In keeping with the “ban the box” legislative trend, the Columbia City Council unanimously passed a “ban the box” ordinance on December 1, 2014. The ordinance, which went into effect immediately, prohibits public and private employers operating in the City of Columbia from inquiring about an applicant’s criminal history in any way prior to making a conditional offer of employment. The ordinance also prohibits employers from performing their own research, such as online research, etc., regarding an applicant’s criminal history prior to that advanced stage.
The ordinance includes an exemption for employers that are required to exclude from employment individuals with certain types of convictions due to local, state, or federal laws or regulations, and permits an employer to notify an applicant in advance of the specific offenses that would disqualify him or her from being eligible for a particular position. The ordinance also encourages employers not to automatically ban applicants with criminal histories, but rather to make final decisions based on all of the information available to them, including consideration of the frequency, recentness, and severity of the criminal record, as well as rehabilitation efforts, and comparing those with the duties and responsibilities of the position.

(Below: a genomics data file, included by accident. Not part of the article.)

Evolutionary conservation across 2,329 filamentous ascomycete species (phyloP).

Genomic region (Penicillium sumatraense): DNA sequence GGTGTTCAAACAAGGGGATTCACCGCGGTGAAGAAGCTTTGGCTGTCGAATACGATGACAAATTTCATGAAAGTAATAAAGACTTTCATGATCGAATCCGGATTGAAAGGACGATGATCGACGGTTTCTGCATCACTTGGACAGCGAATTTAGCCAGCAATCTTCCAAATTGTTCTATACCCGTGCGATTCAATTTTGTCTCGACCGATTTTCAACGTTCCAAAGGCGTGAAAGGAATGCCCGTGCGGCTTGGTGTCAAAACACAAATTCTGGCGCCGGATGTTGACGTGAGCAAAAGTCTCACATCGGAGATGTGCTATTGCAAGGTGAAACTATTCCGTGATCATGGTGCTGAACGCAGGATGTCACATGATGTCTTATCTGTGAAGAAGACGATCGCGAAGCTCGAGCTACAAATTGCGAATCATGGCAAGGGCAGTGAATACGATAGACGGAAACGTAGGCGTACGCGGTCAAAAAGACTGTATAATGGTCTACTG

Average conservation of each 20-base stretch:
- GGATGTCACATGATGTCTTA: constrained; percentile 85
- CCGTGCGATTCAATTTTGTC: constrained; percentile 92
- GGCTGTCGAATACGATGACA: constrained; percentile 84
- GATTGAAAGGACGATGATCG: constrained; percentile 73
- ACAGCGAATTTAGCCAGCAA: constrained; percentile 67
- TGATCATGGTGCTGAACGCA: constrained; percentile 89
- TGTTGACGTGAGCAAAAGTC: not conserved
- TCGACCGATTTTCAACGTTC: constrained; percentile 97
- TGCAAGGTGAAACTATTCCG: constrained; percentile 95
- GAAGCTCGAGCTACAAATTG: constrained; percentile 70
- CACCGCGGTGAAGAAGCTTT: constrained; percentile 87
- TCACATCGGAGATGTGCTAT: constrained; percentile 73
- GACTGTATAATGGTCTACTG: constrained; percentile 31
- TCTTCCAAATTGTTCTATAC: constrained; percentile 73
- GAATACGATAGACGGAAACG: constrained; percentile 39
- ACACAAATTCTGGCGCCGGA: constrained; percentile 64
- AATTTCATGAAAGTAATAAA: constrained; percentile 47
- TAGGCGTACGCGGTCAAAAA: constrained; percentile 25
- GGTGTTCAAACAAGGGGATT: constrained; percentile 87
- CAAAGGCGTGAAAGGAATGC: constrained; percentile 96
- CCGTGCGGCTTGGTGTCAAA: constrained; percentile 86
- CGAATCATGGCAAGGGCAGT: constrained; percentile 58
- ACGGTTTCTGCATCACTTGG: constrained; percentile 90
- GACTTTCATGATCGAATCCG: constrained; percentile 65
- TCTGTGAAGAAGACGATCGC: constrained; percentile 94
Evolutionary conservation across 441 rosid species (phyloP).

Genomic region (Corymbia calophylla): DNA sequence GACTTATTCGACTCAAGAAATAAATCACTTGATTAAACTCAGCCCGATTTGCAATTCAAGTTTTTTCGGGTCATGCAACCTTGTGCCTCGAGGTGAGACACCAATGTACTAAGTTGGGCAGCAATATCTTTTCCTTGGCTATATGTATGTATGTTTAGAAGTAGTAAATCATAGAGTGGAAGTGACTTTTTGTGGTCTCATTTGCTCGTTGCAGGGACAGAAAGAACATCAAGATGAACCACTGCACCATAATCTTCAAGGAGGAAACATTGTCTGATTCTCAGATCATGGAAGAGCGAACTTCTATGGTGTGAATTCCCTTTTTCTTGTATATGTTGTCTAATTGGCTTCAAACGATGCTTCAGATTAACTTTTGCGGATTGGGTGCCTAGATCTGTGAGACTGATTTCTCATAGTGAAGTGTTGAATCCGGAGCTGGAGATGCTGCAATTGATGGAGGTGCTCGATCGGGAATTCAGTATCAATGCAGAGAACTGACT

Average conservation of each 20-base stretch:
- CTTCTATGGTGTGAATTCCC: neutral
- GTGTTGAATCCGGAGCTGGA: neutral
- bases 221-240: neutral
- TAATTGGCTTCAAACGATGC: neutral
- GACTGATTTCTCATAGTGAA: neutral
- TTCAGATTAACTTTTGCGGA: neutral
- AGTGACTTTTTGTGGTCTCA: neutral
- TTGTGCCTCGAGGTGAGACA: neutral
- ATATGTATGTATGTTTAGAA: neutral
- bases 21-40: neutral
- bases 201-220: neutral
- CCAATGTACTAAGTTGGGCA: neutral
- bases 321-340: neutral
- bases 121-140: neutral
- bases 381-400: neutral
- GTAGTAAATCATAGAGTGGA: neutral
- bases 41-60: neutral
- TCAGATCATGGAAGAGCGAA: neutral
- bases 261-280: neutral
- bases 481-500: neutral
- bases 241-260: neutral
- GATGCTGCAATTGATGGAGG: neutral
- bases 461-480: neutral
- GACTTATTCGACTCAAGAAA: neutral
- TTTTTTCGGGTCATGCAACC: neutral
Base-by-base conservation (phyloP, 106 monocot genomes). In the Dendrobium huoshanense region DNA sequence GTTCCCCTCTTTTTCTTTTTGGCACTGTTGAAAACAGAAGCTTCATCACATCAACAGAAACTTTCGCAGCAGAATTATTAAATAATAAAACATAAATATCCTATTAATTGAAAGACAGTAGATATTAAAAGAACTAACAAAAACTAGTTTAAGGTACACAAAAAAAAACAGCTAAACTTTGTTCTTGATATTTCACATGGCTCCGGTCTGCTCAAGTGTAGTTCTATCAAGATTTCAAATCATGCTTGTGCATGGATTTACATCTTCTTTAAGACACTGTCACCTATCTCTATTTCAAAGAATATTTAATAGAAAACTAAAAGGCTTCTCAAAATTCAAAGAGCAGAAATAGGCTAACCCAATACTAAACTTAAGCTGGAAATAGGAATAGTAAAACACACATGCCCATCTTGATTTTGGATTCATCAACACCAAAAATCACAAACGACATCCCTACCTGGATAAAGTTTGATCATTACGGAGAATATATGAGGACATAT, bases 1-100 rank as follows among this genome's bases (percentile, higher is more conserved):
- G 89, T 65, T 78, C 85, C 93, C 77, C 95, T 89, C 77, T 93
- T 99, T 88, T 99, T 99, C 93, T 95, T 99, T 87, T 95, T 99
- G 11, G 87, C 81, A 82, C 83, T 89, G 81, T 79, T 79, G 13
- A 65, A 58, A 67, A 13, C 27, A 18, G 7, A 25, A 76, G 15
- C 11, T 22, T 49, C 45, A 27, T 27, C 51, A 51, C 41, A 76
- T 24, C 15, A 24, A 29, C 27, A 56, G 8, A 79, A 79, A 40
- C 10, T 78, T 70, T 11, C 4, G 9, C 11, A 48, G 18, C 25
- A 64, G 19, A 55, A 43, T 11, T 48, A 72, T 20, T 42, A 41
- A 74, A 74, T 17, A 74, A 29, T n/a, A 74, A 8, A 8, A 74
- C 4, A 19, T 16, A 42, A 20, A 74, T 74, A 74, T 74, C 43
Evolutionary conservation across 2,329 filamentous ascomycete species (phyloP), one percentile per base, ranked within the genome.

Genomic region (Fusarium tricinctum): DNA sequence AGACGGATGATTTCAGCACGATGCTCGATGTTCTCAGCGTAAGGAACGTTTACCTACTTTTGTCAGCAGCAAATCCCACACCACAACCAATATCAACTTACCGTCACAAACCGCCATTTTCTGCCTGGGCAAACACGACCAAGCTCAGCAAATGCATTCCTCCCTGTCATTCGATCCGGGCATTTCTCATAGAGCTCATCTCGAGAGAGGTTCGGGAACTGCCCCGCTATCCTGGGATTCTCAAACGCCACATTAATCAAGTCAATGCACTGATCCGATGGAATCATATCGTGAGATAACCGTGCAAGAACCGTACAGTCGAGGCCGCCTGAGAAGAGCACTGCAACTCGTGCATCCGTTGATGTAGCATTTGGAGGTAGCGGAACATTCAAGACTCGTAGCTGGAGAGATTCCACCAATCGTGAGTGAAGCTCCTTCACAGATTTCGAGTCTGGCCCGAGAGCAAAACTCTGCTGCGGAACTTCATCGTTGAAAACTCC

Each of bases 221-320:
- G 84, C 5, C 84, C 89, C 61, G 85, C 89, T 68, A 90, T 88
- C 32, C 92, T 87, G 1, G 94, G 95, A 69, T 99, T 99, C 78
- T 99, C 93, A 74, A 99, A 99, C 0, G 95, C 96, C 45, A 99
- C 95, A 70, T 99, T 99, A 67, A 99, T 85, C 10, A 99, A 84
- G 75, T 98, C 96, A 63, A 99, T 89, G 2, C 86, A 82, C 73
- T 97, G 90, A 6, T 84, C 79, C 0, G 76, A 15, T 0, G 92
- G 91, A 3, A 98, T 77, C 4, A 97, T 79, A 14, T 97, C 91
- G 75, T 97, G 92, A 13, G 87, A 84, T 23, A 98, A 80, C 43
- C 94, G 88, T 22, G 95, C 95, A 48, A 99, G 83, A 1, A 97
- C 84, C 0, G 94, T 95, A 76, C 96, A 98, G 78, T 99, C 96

The City of Columbia’s Human Rights Commission will investigate and enforce the ordinance and a complaint may be made by applicants and even non-applicants who see the prohibited job application language being used. A violation of this ordinance may result in a fine of up to $1,000 and/or imprisonment of up to 30 days.
The “ban the box” trend has picked up steam over the last couple of years. Currently, there are 13 states that ban inquiries into prior criminal convictions and many more counties and municipalities that prohibit such inquiries. This trend is likely to continue with a patchwork of counties and municipalities enacting ordinances in the absence of state or federal legislation.
Employers hiring for jobs in Columbia, Missouri must immediately revise their applications for employment that inquire about prior criminal history to remove those inquires. Employers must also cease any practices of researching criminal history prior to making a conditional offer of employment or asking about such history during job interviews.